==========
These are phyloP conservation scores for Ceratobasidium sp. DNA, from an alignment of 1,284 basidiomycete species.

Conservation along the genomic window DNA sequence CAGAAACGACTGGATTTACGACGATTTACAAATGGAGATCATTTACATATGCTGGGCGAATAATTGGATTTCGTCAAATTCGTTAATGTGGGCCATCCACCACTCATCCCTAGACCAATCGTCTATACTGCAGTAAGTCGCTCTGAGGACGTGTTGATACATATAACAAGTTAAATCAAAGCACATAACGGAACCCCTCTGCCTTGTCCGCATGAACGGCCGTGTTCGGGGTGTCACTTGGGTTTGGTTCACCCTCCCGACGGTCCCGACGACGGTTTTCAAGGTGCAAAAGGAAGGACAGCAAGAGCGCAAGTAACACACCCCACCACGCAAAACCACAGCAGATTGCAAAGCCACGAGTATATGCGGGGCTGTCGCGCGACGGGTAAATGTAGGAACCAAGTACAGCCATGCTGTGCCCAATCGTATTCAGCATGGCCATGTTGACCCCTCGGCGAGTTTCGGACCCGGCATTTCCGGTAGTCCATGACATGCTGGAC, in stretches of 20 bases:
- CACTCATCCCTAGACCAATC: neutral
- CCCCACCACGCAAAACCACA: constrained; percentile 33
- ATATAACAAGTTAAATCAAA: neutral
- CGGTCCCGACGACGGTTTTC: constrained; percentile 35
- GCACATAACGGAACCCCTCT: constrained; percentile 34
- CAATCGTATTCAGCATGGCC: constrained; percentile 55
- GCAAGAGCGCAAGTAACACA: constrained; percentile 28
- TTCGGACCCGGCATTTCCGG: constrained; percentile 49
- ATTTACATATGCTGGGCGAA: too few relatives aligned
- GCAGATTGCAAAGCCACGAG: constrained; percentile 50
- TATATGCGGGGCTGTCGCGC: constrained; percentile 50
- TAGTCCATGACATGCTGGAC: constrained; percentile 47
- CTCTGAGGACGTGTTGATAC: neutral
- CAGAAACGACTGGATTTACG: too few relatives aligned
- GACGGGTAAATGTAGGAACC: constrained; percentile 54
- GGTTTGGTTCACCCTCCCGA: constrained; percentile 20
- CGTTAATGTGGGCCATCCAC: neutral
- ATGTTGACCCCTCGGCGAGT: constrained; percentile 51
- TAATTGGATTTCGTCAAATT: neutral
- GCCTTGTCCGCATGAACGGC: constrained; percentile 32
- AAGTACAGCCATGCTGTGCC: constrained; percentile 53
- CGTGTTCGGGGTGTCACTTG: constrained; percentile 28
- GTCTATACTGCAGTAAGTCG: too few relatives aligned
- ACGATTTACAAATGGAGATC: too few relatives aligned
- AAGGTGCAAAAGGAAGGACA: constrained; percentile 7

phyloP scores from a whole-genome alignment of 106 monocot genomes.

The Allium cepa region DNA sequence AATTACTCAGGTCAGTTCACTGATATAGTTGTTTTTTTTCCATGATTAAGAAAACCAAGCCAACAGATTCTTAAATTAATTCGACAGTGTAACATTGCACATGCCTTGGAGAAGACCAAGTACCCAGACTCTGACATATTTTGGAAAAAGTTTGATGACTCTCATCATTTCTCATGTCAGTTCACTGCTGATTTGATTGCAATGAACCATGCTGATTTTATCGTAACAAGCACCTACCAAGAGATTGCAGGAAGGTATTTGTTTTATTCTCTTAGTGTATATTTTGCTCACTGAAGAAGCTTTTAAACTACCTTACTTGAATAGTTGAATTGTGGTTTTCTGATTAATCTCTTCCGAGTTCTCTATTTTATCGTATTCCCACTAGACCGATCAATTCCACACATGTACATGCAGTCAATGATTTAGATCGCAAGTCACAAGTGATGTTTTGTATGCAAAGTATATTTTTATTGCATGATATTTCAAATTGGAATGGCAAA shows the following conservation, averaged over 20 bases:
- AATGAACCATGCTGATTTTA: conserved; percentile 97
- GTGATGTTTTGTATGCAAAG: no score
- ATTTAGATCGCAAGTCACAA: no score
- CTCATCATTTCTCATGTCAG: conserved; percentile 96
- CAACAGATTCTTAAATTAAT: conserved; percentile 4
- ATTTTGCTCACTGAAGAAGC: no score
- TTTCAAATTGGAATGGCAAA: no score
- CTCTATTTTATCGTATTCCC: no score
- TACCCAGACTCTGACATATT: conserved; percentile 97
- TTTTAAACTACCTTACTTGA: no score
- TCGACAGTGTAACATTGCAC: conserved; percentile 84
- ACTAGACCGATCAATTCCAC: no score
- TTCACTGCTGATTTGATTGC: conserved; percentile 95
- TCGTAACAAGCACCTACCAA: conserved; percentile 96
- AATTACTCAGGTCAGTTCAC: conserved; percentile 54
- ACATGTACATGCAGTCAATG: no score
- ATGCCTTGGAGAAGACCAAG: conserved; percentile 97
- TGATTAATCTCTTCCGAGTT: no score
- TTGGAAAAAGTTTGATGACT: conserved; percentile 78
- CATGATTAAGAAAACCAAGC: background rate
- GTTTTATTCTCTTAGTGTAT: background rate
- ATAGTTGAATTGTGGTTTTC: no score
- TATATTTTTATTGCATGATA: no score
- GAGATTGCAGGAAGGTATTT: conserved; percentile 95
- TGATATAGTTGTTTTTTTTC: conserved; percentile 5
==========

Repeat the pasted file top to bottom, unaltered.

These are phyloP conservation scores for Ceratobasidium sp. DNA, from an alignment of 1,284 basidiomycete species.

Conservation along the genomic window DNA sequence CAGAAACGACTGGATTTACGACGATTTACAAATGGAGATCATTTACATATGCTGGGCGAATAATTGGATTTCGTCAAATTCGTTAATGTGGGCCATCCACCACTCATCCCTAGACCAATCGTCTATACTGCAGTAAGTCGCTCTGAGGACGTGTTGATACATATAACAAGTTAAATCAAAGCACATAACGGAACCCCTCTGCCTTGTCCGCATGAACGGCCGTGTTCGGGGTGTCACTTGGGTTTGGTTCACCCTCCCGACGGTCCCGACGACGGTTTTCAAGGTGCAAAAGGAAGGACAGCAAGAGCGCAAGTAACACACCCCACCACGCAAAACCACAGCAGATTGCAAAGCCACGAGTATATGCGGGGCTGTCGCGCGACGGGTAAATGTAGGAACCAAGTACAGCCATGCTGTGCCCAATCGTATTCAGCATGGCCATGTTGACCCCTCGGCGAGTTTCGGACCCGGCATTTCCGGTAGTCCATGACATGCTGGAC, in stretches of 20 bases:
- CACTCATCCCTAGACCAATC: neutral
- CCCCACCACGCAAAACCACA: constrained; percentile 33
- ATATAACAAGTTAAATCAAA: neutral
- CGGTCCCGACGACGGTTTTC: constrained; percentile 35
- GCACATAACGGAACCCCTCT: constrained; percentile 34
- CAATCGTATTCAGCATGGCC: constrained; percentile 55
- GCAAGAGCGCAAGTAACACA: constrained; percentile 28
- TTCGGACCCGGCATTTCCGG: constrained; percentile 49
- ATTTACATATGCTGGGCGAA: too few relatives aligned
- GCAGATTGCAAAGCCACGAG: constrained; percentile 50
- TATATGCGGGGCTGTCGCGC: constrained; percentile 50
- TAGTCCATGACATGCTGGAC: constrained; percentile 47
- CTCTGAGGACGTGTTGATAC: neutral
- CAGAAACGACTGGATTTACG: too few relatives aligned
- GACGGGTAAATGTAGGAACC: constrained; percentile 54
- GGTTTGGTTCACCCTCCCGA: constrained; percentile 20
- CGTTAATGTGGGCCATCCAC: neutral
- ATGTTGACCCCTCGGCGAGT: constrained; percentile 51
- TAATTGGATTTCGTCAAATT: neutral
- GCCTTGTCCGCATGAACGGC: constrained; percentile 32
- AAGTACAGCCATGCTGTGCC: constrained; percentile 53
- CGTGTTCGGGGTGTCACTTG: constrained; percentile 28
- GTCTATACTGCAGTAAGTCG: too few relatives aligned
- ACGATTTACAAATGGAGATC: too few relatives aligned
- AAGGTGCAAAAGGAAGGACA: constrained; percentile 7

phyloP scores from a whole-genome alignment of 106 monocot genomes.

The Allium cepa region DNA sequence AATTACTCAGGTCAGTTCACTGATATAGTTGTTTTTTTTCCATGATTAAGAAAACCAAGCCAACAGATTCTTAAATTAATTCGACAGTGTAACATTGCACATGCCTTGGAGAAGACCAAGTACCCAGACTCTGACATATTTTGGAAAAAGTTTGATGACTCTCATCATTTCTCATGTCAGTTCACTGCTGATTTGATTGCAATGAACCATGCTGATTTTATCGTAACAAGCACCTACCAAGAGATTGCAGGAAGGTATTTGTTTTATTCTCTTAGTGTATATTTTGCTCACTGAAGAAGCTTTTAAACTACCTTACTTGAATAGTTGAATTGTGGTTTTCTGATTAATCTCTTCCGAGTTCTCTATTTTATCGTATTCCCACTAGACCGATCAATTCCACACATGTACATGCAGTCAATGATTTAGATCGCAAGTCACAAGTGATGTTTTGTATGCAAAGTATATTTTTATTGCATGATATTTCAAATTGGAATGGCAAA shows the following conservation, averaged over 20 bases:
- AATGAACCATGCTGATTTTA: conserved; percentile 97
- GTGATGTTTTGTATGCAAAG: no score
- ATTTAGATCGCAAGTCACAA: no score
- CTCATCATTTCTCATGTCAG: conserved; percentile 96
- CAACAGATTCTTAAATTAAT: conserved; percentile 4
- ATTTTGCTCACTGAAGAAGC: no score
- TTTCAAATTGGAATGGCAAA: no score
- CTCTATTTTATCGTATTCCC: no score
- TACCCAGACTCTGACATATT: conserved; percentile 97
- TTTTAAACTACCTTACTTGA: no score
- TCGACAGTGTAACATTGCAC: conserved; percentile 84
- ACTAGACCGATCAATTCCAC: no score
- TTCACTGCTGATTTGATTGC: conserved; percentile 95
- TCGTAACAAGCACCTACCAA: conserved; percentile 96
- AATTACTCAGGTCAGTTCAC: conserved; percentile 54
- ACATGTACATGCAGTCAATG: no score
- ATGCCTTGGAGAAGACCAAG: conserved; percentile 97
- TGATTAATCTCTTCCGAGTT: no score
- TTGGAAAAAGTTTGATGACT: conserved; percentile 78
- CATGATTAAGAAAACCAAGC: background rate
- GTTTTATTCTCTTAGTGTAT: background rate
- ATAGTTGAATTGTGGTTTTC: no score
- TATATTTTTATTGCATGATA: no score
- GAGATTGCAGGAAGGTATTT: conserved; percentile 95
- TGATATAGTTGTTTTTTTTC: conserved; percentile 5